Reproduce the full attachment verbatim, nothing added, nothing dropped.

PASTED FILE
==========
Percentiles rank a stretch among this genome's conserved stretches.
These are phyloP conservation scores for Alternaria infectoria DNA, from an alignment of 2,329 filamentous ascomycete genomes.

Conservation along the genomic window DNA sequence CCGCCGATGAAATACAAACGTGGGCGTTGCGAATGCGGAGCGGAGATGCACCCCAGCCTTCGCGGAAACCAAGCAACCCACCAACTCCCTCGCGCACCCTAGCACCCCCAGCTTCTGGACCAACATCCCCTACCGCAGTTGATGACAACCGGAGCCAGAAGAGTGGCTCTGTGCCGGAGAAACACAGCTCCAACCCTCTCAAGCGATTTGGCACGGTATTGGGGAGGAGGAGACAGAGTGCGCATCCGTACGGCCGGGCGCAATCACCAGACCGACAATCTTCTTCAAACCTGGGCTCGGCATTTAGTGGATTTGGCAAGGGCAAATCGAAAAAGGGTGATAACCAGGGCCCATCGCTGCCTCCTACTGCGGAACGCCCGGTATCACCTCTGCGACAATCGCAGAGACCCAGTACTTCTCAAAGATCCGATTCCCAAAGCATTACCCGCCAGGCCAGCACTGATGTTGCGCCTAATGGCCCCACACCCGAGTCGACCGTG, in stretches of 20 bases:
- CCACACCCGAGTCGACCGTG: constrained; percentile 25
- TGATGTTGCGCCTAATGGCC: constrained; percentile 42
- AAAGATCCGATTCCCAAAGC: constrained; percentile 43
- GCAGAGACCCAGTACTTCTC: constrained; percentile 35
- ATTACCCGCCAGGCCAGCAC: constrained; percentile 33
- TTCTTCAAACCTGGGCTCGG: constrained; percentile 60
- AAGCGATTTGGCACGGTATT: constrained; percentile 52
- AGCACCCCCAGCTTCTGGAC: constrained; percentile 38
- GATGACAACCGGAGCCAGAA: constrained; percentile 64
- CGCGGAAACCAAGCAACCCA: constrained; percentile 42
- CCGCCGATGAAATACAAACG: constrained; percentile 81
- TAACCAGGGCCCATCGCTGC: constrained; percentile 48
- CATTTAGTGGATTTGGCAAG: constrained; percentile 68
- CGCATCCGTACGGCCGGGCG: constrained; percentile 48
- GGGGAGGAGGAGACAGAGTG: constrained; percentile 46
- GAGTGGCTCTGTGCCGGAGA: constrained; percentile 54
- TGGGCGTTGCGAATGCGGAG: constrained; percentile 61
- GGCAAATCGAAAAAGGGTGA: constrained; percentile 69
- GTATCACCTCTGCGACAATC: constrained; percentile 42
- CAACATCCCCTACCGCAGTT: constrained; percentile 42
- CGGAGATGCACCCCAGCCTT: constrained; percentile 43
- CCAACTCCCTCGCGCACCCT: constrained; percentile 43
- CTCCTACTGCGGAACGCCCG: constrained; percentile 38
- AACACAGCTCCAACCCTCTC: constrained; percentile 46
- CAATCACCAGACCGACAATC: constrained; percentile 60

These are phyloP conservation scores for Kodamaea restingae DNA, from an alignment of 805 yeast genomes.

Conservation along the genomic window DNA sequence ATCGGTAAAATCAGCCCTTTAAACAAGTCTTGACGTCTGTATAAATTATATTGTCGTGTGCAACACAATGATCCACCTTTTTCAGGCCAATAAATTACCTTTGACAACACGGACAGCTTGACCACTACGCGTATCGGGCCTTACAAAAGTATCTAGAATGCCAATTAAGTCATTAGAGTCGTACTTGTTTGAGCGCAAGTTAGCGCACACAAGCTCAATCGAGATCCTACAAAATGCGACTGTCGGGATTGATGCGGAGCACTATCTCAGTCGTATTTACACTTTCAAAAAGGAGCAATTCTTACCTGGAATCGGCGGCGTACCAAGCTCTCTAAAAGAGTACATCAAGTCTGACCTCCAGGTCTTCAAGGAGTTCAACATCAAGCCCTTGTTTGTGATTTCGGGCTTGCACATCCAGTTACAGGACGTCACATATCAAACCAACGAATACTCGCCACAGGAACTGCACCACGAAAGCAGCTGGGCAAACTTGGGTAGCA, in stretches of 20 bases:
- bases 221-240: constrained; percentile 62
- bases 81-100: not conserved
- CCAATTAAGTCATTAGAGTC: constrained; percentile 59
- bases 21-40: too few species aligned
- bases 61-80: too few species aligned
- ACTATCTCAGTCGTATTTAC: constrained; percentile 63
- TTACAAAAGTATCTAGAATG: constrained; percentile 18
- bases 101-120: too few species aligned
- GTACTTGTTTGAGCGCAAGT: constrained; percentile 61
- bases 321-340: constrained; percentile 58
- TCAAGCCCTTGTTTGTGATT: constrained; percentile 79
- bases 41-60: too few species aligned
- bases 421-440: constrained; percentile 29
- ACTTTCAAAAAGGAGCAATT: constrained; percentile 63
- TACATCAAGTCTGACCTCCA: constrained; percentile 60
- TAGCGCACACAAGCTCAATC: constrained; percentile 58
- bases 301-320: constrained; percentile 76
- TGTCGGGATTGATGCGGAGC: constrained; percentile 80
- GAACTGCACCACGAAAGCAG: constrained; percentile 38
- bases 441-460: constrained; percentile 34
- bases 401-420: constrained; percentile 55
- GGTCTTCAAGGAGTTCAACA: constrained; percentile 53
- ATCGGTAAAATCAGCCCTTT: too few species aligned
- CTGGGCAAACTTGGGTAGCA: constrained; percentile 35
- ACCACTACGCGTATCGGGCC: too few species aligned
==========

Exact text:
Percentiles rank a stretch among this genome's conserved stretches.
These are phyloP conservation scores for Alternaria infectoria DNA, from an alignment of 2,329 filamentous ascomycete genomes.

Conservation along the genomic window DNA sequence CCGCCGATGAAATACAAACGTGGGCGTTGCGAATGCGGAGCGGAGATGCACCCCAGCCTTCGCGGAAACCAAGCAACCCACCAACTCCCTCGCGCACCCTAGCACCCCCAGCTTCTGGACCAACATCCCCTACCGCAGTTGATGACAACCGGAGCCAGAAGAGTGGCTCTGTGCCGGAGAAACACAGCTCCAACCCTCTCAAGCGATTTGGCACGGTATTGGGGAGGAGGAGACAGAGTGCGCATCCGTACGGCCGGGCGCAATCACCAGACCGACAATCTTCTTCAAACCTGGGCTCGGCATTTAGTGGATTTGGCAAGGGCAAATCGAAAAAGGGTGATAACCAGGGCCCATCGCTGCCTCCTACTGCGGAACGCCCGGTATCACCTCTGCGACAATCGCAGAGACCCAGTACTTCTCAAAGATCCGATTCCCAAAGCATTACCCGCCAGGCCAGCACTGATGTTGCGCCTAATGGCCCCACACCCGAGTCGACCGTG, in stretches of 20 bases:
- CCACACCCGAGTCGACCGTG: constrained; percentile 25
- TGATGTTGCGCCTAATGGCC: constrained; percentile 42
- AAAGATCCGATTCCCAAAGC: constrained; percentile 43
- GCAGAGACCCAGTACTTCTC: constrained; percentile 35
- ATTACCCGCCAGGCCAGCAC: constrained; percentile 33
- TTCTTCAAACCTGGGCTCGG: constrained; percentile 60
- AAGCGATTTGGCACGGTATT: constrained; percentile 52
- AGCACCCCCAGCTTCTGGAC: constrained; percentile 38
- GATGACAACCGGAGCCAGAA: constrained; percentile 64
- CGCGGAAACCAAGCAACCCA: constrained; percentile 42
- CCGCCGATGAAATACAAACG: constrained; percentile 81
- TAACCAGGGCCCATCGCTGC: constrained; percentile 48
- CATTTAGTGGATTTGGCAAG: constrained; percentile 68
- CGCATCCGTACGGCCGGGCG: constrained; percentile 48
- GGGGAGGAGGAGACAGAGTG: constrained; percentile 46
- GAGTGGCTCTGTGCCGGAGA: constrained; percentile 54
- TGGGCGTTGCGAATGCGGAG: constrained; percentile 61
- GGCAAATCGAAAAAGGGTGA: constrained; percentile 69
- GTATCACCTCTGCGACAATC: constrained; percentile 42
- CAACATCCCCTACCGCAGTT: constrained; percentile 42
- CGGAGATGCACCCCAGCCTT: constrained; percentile 43
- CCAACTCCCTCGCGCACCCT: constrained; percentile 43
- CTCCTACTGCGGAACGCCCG: constrained; percentile 38
- AACACAGCTCCAACCCTCTC: constrained; percentile 46
- CAATCACCAGACCGACAATC: constrained; percentile 60

These are phyloP conservation scores for Kodamaea restingae DNA, from an alignment of 805 yeast genomes.

Conservation along the genomic window DNA sequence ATCGGTAAAATCAGCCCTTTAAACAAGTCTTGACGTCTGTATAAATTATATTGTCGTGTGCAACACAATGATCCACCTTTTTCAGGCCAATAAATTACCTTTGACAACACGGACAGCTTGACCACTACGCGTATCGGGCCTTACAAAAGTATCTAGAATGCCAATTAAGTCATTAGAGTCGTACTTGTTTGAGCGCAAGTTAGCGCACACAAGCTCAATCGAGATCCTACAAAATGCGACTGTCGGGATTGATGCGGAGCACTATCTCAGTCGTATTTACACTTTCAAAAAGGAGCAATTCTTACCTGGAATCGGCGGCGTACCAAGCTCTCTAAAAGAGTACATCAAGTCTGACCTCCAGGTCTTCAAGGAGTTCAACATCAAGCCCTTGTTTGTGATTTCGGGCTTGCACATCCAGTTACAGGACGTCACATATCAAACCAACGAATACTCGCCACAGGAACTGCACCACGAAAGCAGCTGGGCAAACTTGGGTAGCA, in stretches of 20 bases:
- bases 221-240: constrained; percentile 62
- bases 81-100: not conserved
- CCAATTAAGTCATTAGAGTC: constrained; percentile 59
- bases 21-40: too few species aligned
- bases 61-80: too few species aligned
- ACTATCTCAGTCGTATTTAC: constrained; percentile 63
- TTACAAAAGTATCTAGAATG: constrained; percentile 18
- bases 101-120: too few species aligned
- GTACTTGTTTGAGCGCAAGT: constrained; percentile 61
- bases 321-340: constrained; percentile 58
- TCAAGCCCTTGTTTGTGATT: constrained; percentile 79
- bases 41-60: too few species aligned
- bases 421-440: constrained; percentile 29
- ACTTTCAAAAAGGAGCAATT: constrained; percentile 63
- TACATCAAGTCTGACCTCCA: constrained; percentile 60
- TAGCGCACACAAGCTCAATC: constrained; percentile 58
- bases 301-320: constrained; percentile 76
- TGTCGGGATTGATGCGGAGC: constrained; percentile 80
- GAACTGCACCACGAAAGCAG: constrained; percentile 38
- bases 441-460: constrained; percentile 34
- bases 401-420: constrained; percentile 55
- GGTCTTCAAGGAGTTCAACA: constrained; percentile 53
- ATCGGTAAAATCAGCCCTTT: too few species aligned
- CTGGGCAAACTTGGGTAGCA: constrained; percentile 35
- ACCACTACGCGTATCGGGCC: too few species aligned